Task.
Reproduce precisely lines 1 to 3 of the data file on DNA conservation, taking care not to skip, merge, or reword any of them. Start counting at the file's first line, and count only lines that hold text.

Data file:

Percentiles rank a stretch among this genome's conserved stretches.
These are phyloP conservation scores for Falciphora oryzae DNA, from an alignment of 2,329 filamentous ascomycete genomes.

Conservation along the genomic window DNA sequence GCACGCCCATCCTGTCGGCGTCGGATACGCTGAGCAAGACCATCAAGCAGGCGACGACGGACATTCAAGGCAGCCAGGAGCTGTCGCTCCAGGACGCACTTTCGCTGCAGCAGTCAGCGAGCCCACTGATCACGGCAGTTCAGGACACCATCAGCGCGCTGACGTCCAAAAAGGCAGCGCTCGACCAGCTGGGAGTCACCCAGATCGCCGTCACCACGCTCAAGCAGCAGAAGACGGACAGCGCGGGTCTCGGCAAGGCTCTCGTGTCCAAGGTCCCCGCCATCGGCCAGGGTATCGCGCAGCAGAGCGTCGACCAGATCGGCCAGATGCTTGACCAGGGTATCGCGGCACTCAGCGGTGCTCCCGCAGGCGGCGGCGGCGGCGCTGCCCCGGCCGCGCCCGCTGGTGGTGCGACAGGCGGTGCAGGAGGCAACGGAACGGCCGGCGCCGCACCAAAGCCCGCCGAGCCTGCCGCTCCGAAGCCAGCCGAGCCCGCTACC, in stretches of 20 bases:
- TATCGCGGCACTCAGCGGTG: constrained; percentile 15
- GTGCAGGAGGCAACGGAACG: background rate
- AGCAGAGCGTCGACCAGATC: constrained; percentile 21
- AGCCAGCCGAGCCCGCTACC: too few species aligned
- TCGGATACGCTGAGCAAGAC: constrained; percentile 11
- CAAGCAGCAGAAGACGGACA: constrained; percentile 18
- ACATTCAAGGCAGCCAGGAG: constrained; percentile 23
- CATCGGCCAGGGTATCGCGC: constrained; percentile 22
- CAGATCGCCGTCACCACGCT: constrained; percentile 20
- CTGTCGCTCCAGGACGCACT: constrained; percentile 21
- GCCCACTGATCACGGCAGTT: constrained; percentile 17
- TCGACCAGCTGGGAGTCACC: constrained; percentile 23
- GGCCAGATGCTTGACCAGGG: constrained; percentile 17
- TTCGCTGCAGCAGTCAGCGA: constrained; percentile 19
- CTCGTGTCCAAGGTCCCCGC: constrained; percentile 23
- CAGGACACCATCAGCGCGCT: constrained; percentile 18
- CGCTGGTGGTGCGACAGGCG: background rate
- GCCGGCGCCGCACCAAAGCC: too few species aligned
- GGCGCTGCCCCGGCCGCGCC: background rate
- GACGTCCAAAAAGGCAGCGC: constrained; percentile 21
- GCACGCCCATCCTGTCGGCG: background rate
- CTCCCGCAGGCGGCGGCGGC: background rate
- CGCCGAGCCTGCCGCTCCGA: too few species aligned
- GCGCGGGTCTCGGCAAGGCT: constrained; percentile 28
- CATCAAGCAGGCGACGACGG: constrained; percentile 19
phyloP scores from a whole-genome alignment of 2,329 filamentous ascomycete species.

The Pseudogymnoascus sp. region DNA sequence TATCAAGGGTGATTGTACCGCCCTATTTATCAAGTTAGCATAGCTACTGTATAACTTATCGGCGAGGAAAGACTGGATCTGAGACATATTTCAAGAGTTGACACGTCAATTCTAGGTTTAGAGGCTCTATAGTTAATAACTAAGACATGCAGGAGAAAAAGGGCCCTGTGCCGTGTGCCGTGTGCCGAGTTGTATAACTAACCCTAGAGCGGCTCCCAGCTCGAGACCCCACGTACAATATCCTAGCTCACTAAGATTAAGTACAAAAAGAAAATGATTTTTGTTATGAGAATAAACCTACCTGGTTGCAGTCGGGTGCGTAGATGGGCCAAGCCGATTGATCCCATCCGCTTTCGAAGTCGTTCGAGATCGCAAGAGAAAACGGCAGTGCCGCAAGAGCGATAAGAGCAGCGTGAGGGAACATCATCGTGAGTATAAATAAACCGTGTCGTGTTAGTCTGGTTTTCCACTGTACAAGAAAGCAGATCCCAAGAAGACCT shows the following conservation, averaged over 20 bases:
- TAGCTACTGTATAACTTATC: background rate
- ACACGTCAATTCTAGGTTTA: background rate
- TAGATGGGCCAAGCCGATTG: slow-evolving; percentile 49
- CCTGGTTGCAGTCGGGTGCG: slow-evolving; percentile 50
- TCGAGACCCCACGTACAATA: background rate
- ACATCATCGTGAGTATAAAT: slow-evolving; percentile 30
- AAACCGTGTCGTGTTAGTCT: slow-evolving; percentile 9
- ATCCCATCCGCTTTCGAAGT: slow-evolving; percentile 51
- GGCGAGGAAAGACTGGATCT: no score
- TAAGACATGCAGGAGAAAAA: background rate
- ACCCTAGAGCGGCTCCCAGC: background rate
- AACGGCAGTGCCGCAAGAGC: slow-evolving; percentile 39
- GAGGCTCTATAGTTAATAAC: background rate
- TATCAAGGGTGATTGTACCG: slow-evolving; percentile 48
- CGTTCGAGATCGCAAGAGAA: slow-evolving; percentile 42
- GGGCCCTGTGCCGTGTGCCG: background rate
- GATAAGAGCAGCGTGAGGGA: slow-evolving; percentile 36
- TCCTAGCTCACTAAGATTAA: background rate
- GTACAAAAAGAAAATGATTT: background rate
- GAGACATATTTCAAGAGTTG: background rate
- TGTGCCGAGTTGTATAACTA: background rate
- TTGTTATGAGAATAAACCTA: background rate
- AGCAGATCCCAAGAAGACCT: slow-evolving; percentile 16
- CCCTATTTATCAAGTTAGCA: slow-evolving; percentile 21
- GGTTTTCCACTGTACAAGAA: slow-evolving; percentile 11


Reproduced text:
Percentiles rank a stretch among this genome's conserved stretches.
These are phyloP conservation scores for Falciphora oryzae DNA, from an alignment of 2,329 filamentous ascomycete genomes.

Conservation along the genomic window DNA sequence GCACGCCCATCCTGTCGGCGTCGGATACGCTGAGCAAGACCATCAAGCAGGCGACGACGGACATTCAAGGCAGCCAGGAGCTGTCGCTCCAGGACGCACTTTCGCTGCAGCAGTCAGCGAGCCCACTGATCACGGCAGTTCAGGACACCATCAGCGCGCTGACGTCCAAAAAGGCAGCGCTCGACCAGCTGGGAGTCACCCAGATCGCCGTCACCACGCTCAAGCAGCAGAAGACGGACAGCGCGGGTCTCGGCAAGGCTCTCGTGTCCAAGGTCCCCGCCATCGGCCAGGGTATCGCGCAGCAGAGCGTCGACCAGATCGGCCAGATGCTTGACCAGGGTATCGCGGCACTCAGCGGTGCTCCCGCAGGCGGCGGCGGCGGCGCTGCCCCGGCCGCGCCCGCTGGTGGTGCGACAGGCGGTGCAGGAGGCAACGGAACGGCCGGCGCCGCACCAAAGCCCGCCGAGCCTGCCGCTCCGAAGCCAGCCGAGCCCGCTACC, in stretches of 20 bases: